Moyhu is a small town in North East Victoria, Australia.
- Area:97.23 km2
- Elevation:178 m
- Local Government Area:Wangaratta Rural City Council
Moyhu is a small town in North EastVictoria, Australia. It is situated about 2.5 hours' drive from Melbourne, and 25 minutes from Wangaratta. It is part of the Rural City of Wangaratta.At the 2006 census, Moyhu had a population of 536. At the 2011 census, Moyhu population had declined to 428 - 216 males and 212 females. 50.5% of the population was male; 49.5% female. Aboriginal and Torres Strait Islander people made up 0.7% of the population. Approximately 20% of the Moyhu population consists of children aged 0–14.Moyhu is situated in the fertile King Valley, near the King River, which flows down from the mountains and joins the Ovens River in Wangaratta.
Moyhu, Mayhu, Moihu from Moydow, Ireland, home of original settlers, the Farrell family. The lush 92,000 acres of the King Valley was originally taken up as a pastoral leasehold 'Oxley Plains' by squatters George and William Pitt Faithfull in 1838. The principal residence was initially near Oxley. The King River Crossing between Milawa and the Myrhree Station became Moyhu in the 1860s. Changes to regulations led to the splitting of Oxley Plains Station in 1848. The partnership of the brothers was dissolved. George retained the lease for the northern half of the run, Oxley Plains. Dominick Farrell became William Pitt Faithfull's (Goulburn NSW) appointed oversee for the southern portion, the 45,000 'Edi' pastoral run. He took over from John Moore. The homestead was situated at Black Range Creek, Moyhu South and it was known as Ten Mile Hollow, later known as 'The Hollow'. Farrell purchased the freehold of what remained of the original run; with cattle, horses. buildings and 16000 sheep, in 1857 for five thousand pounds.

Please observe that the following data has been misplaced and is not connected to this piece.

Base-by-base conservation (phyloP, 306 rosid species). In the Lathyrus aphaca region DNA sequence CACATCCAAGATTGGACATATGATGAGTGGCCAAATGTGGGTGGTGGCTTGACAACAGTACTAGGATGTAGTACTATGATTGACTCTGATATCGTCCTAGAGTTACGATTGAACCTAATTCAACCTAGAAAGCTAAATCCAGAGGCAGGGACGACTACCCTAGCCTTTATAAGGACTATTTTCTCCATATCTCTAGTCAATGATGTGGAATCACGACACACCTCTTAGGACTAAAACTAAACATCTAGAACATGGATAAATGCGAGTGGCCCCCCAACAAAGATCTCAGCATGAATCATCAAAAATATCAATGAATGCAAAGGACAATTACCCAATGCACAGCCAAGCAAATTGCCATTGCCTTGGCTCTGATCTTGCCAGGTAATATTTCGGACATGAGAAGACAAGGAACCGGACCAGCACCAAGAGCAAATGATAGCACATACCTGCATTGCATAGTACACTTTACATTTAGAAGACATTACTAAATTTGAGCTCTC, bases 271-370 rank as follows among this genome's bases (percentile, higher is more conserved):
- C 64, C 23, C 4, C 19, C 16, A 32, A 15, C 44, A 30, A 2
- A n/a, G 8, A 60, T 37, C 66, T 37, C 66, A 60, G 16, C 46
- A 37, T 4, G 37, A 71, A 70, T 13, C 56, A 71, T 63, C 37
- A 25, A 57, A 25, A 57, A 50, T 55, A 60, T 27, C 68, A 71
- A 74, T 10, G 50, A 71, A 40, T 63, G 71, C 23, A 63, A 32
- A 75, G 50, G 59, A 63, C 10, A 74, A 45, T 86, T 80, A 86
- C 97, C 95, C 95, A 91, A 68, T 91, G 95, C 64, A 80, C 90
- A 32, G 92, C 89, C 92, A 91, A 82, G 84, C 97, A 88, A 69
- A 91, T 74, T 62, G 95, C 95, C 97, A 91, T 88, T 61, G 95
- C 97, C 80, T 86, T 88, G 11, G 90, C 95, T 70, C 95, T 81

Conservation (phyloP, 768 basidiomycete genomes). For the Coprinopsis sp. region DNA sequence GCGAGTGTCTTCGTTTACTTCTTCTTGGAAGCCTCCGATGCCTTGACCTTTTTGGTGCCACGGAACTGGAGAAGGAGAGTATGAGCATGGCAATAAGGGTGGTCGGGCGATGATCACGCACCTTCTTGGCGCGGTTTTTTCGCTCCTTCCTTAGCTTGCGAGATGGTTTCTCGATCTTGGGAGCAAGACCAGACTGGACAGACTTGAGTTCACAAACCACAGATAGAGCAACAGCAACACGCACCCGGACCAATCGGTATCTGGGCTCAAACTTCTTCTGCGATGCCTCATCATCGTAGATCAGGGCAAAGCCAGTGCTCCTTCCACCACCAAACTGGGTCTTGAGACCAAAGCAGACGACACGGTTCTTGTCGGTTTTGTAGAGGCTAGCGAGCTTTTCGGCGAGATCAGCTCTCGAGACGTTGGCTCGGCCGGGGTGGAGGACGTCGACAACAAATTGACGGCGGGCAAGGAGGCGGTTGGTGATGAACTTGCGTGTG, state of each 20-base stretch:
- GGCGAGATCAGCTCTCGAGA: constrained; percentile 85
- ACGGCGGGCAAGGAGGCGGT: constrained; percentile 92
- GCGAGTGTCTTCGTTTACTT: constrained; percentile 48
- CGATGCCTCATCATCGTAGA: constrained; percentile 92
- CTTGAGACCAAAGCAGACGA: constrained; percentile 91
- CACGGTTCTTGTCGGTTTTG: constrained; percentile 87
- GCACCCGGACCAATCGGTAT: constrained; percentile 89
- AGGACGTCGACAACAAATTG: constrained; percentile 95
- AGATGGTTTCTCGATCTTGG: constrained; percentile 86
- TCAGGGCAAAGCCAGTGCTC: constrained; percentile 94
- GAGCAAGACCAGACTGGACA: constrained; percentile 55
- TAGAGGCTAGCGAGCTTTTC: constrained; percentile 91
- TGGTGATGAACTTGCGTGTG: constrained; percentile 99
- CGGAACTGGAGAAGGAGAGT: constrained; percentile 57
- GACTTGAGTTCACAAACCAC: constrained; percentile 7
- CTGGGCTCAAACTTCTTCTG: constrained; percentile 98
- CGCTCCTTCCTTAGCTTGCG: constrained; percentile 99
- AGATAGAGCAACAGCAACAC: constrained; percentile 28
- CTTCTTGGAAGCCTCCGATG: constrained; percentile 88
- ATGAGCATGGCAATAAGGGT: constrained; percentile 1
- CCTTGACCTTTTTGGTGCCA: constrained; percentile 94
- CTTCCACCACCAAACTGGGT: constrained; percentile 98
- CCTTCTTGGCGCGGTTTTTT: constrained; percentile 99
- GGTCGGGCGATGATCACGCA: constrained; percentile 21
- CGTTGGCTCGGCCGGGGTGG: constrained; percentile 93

Moyhu was the dairy farm for Edi pastoral run, and was the preferred land for selection under the pre-emptive rights clause, albeit not granted as the principal residence was still at Edi. The earliest selector was Thomas Byrne and his family who arrived in the late 1850s and lived near Meadow Creek. Son Andrew's property developed at Ballenvalley north of Moyhu and he donated the land for the establishment of St John of the Holy Cross Catholic Church. With the death of Dominick Farrell snr in 1866, Byrne became the most significant resident of Moyhu. He represented the district as Councillor, set up the Catholic Church, Racing Club, Butter factories, co-operative store and sponsored any club of note. The first land sales were in 1859. Farrell's nephew Dominick arrived in 1863 and married Catherine Byrne. Through the seventies the town hosted, Thursday markets, annual horse races and a timber mill. The name of the town came from Moydow, a village in Longford, Ireland; home of the Farrell clan. The Post Office opened on 1 January 1868.The first known school at Moyhu was a Rural School No 96 which was granted aid by the Board of Education in mid 1871.It was a bark-roof slab building.From this beginning State School 1335 Moyhu was established in January 1874, with a new building on a 2-acre site. A new building was erected in 1907, with major additions made in 1959. A surveying error made when the township was originally surveyed placed the school a mile from the township.The school became important as a group-leader in the district.3061 Moyhu North opened in a slab building in September 1890, but closed at the end of 1891 due to low enrolments. 2464 Moyhu South was later named Edi.It opened in May 1882.In July 1888 it operated half time with 2894 Witfield North, and in 1893 with 2676 Boggy Creek.It resumed full-time in 1895. In 1902 the school was relocated to cater for rural and railway families.During the late 1800s Moyhu was a lively centre, and the home of several butter factories, race meetings, dances and other social events. Victoria's first narrow gauge railway line (2'6" gauge) was opened in 1899 and connected the King Valley with the broad gauge line at Wangaratta.
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